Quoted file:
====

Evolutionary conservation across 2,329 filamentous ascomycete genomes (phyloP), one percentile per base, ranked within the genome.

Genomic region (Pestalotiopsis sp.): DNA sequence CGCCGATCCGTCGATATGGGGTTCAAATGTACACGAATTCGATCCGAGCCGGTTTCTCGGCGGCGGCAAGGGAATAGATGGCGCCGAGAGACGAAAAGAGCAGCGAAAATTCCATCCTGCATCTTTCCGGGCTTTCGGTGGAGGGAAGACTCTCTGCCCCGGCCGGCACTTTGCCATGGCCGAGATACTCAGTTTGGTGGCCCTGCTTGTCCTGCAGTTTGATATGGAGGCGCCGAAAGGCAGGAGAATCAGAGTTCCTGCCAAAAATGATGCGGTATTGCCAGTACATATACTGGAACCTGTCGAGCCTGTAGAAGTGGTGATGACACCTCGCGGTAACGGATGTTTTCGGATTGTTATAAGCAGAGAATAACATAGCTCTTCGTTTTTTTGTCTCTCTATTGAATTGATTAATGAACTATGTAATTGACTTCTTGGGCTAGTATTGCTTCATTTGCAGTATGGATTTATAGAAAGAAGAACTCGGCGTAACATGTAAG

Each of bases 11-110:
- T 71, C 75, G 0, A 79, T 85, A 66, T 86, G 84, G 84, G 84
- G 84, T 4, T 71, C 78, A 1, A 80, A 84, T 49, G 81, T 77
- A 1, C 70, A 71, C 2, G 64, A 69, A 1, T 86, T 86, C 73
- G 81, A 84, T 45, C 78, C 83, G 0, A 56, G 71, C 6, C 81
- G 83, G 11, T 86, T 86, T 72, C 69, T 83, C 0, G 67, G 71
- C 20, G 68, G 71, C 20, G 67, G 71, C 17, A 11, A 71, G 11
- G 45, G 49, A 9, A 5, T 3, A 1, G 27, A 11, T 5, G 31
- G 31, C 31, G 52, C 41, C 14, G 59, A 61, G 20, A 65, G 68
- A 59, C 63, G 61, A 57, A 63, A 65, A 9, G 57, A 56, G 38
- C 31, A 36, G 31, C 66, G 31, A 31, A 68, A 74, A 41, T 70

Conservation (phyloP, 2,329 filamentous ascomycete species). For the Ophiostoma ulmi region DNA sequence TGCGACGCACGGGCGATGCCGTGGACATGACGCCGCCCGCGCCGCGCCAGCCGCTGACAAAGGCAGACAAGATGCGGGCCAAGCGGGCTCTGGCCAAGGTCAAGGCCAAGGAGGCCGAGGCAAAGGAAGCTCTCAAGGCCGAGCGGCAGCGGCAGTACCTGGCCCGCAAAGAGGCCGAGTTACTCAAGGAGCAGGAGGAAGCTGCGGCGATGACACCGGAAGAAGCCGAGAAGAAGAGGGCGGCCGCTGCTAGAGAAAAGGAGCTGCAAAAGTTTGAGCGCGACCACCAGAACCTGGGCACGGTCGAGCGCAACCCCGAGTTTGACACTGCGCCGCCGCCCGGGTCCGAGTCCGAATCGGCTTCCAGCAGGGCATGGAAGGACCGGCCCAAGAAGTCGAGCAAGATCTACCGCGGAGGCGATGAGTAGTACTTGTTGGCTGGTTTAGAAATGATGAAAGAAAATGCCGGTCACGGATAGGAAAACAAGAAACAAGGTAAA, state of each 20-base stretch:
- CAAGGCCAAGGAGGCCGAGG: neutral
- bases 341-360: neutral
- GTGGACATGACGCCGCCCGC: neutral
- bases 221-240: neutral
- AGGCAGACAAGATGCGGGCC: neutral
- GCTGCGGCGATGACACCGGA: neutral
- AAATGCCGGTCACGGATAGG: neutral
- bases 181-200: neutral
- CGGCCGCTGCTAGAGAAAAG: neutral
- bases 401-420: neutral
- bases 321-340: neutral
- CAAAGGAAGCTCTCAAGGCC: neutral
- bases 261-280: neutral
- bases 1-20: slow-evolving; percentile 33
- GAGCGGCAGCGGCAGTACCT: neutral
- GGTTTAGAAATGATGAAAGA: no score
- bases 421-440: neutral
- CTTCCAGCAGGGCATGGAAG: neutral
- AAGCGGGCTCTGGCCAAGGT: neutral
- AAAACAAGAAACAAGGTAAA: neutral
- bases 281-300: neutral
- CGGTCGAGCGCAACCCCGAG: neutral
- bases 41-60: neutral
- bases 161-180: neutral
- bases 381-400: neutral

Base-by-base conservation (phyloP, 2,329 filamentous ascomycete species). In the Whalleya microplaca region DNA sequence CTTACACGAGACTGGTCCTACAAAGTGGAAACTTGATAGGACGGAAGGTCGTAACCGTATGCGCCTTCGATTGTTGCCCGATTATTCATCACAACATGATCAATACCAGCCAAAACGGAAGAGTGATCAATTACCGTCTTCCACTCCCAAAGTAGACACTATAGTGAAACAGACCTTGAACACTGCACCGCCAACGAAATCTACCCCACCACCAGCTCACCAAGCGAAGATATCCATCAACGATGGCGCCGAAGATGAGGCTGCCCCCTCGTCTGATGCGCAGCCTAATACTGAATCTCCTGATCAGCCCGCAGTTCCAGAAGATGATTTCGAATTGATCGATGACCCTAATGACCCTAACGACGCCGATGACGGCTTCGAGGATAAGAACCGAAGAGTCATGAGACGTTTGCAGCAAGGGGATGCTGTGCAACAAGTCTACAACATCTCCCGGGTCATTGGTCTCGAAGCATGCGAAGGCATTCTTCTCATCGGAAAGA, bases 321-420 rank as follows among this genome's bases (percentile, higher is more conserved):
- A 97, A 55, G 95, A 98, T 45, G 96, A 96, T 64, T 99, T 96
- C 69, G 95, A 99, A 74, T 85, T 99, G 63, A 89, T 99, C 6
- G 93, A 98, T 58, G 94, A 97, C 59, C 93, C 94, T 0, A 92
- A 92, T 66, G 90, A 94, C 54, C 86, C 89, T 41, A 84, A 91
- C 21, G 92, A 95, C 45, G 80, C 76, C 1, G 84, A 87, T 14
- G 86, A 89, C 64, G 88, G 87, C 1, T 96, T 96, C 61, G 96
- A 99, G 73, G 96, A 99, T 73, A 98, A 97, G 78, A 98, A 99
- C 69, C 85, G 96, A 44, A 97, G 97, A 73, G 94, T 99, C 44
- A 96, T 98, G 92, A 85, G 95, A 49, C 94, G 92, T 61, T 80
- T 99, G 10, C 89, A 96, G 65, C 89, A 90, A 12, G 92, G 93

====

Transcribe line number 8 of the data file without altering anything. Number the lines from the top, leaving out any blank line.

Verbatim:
- G 83, G 11, T 86, T 86, T 72, C 69, T 83, C 0, G 67, G 71